A recent survey conducted by British newspaper The Daily Telegraph (5 August 2013) has caused an uproar in the nonprofit sector in the United Kingdom (UK). It revealed that nonprofit sector executives from well-known global nonprofits funded by the British aid agency are pocketing up to £184 000 (approximately R2.7 million) per annum in salaries. In some cases, according to the ‘charity rich list’, nine of those charities paid about £300 000 pounds (R3.5 million) each to some of their employees in 2012. This has raised a public relations nightmare in the midst of aid budget reviews. Interestingly, this revelation has not been denied by the organisations in question but been defended vehemently.
As would be expected, this disclosure has got everyone about the ‘excesses’ of the nonprofit sector. The ‘Progressives’, as I would call them, have emerged in defence of the amounts paid, while the so called ‘Mother Theresa types’ have drawn up the ethical card in condemnation.
The Progressives argue that talent does not come cheap and that people must be rewarded for the value they bring to the nonprofit. They have put forward efficiency as a justification, that is, the calibre of executives in question has directly contributed to the efficient functioning of the nonprofit, therefore a reward for such is appropriate. The common and the little understood assertion that nonprofit organisations (NPOs) are no longer small voluntary organisations but big businesses that require a business corporate approach, has also crisscrossed the debate lines. There is almost an aura of arrogance in the position taken, namely that the executives deserve it and their exorbitant salaries must therefore be accepted, in line with the common expression: ‘you pay peanuts and you get monkeys’.
On the other hand, the countering voices are cautioning that the biggest charities risk bringing the wider charitable world into disrepute by taking large pay rises while donations are falling. The big question being asked, once again, is whether charity work is a career or a vocation. This suggests, on their part, that if it is a career then the excesses are justified, but if it is a vocation then personal (financial) sacrifices must be demonstrated in an attempt to make all of humanity better. This sounds more like a true shepherd must or is expected to smell like the sheep he is herding. In our modern sophistication of nonprofit enthusiasm, is this possible? It is a valid argument that finds legitimacy in the reality of our economic circumstances as nonprofits.
Perhaps we need to bring the debate closer to home, and sooner, before a British type of public outcry erupts and finds us unprepared in practice and conduct. South Africa’s economic disparities are well pontificated and documented. In the daily work place, we are well-informed through research of the salary gaps between women and men with the same responsibilities. The recent expose of the mining sector as relates to executive salaries and bonuses in light of the Marikana massacre is one other classical example. I struggle to lay hold of any similar credible survey for the nonprofit sector in South Africa. Much of what I found states ‘market-related’ remuneration. That alone needs to be unpacked in context.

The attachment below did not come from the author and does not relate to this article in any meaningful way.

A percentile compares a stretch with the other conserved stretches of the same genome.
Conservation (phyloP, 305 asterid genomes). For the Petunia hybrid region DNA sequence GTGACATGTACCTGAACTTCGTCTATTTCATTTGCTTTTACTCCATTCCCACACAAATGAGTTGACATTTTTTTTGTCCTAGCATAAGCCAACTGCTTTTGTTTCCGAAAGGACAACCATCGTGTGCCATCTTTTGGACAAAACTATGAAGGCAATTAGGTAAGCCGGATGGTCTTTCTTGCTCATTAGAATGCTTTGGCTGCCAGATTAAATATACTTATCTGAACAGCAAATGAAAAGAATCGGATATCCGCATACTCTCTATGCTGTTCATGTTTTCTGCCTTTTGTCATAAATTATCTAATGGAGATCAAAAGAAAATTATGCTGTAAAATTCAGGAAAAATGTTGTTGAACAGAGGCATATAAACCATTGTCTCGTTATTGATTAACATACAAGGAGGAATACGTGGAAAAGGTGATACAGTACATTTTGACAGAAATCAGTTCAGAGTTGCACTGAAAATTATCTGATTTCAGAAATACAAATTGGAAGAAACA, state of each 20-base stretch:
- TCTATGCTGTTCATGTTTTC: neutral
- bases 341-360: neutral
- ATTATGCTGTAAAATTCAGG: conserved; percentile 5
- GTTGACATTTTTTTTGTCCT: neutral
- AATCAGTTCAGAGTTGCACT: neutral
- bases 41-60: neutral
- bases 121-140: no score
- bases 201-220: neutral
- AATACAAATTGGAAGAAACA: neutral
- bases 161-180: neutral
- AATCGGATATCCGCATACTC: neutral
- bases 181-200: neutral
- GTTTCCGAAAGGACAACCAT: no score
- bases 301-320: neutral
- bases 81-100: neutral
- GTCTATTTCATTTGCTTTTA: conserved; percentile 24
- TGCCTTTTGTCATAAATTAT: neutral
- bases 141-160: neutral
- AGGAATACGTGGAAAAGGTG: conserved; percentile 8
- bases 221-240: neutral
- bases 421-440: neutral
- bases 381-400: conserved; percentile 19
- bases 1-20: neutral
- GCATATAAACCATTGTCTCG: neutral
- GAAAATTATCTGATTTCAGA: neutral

However, it is a known fact that the nonprofit sector has achieved much through unpaid labour, that is, the sacrifices made by field workers or volunteers. These form the backbone of charity work and its achievements. Yet they receive ‘Mother Theresa rewards’ in exchange for their efforts, as well as make up a significant constituency of the impoverished in South Africa. Could this currently dormant nonprofit sector erupt into a Marikana-scale indignation?
The sad part about the British nonprofit case is that salaries for executives soared during the recession, an act which has rightly outraged the public (donors), who are incensed at the insensitivity so arrogantly displayed. This happened when everyone around the world was feeling the pinch, when presidential calls were being made to commit to austerity, when some for-profit executives were cutting and turning down salary increases in solidarity. It seems the UK nonprofit sector miraculously flourished to the extent of being generous to their executives. Another question arises, could this be the dominant culture in the nonprofit sector? Maybe we need to measure performance of nonprofit executives by the extent to which they have achieved social impact, and not by operational efficiency alone.
If we do not learn from the current fiasco in Britain, we are bound to negate the good work that most of us are sacrificially involved in. Our authority to speak and act against social material divisions and injustices in our communities will be compromised.
If a similar survey was to be conducted in South Africa, what will it tell us? How will we react to it? The British government, having taken stock of the gravity of the issue, has, this month, set up a commission to review executive pay for charities. It will be interesting to follow this development and review the actions they choose to take.
- Thami Sonile writes in his personal capacity. Among many of his involvements, he is completing a Social Entrepreneurship Certificate Programme at the Gordon Institute of Business Science. He can be contacted via email: firstname.lastname@example.org.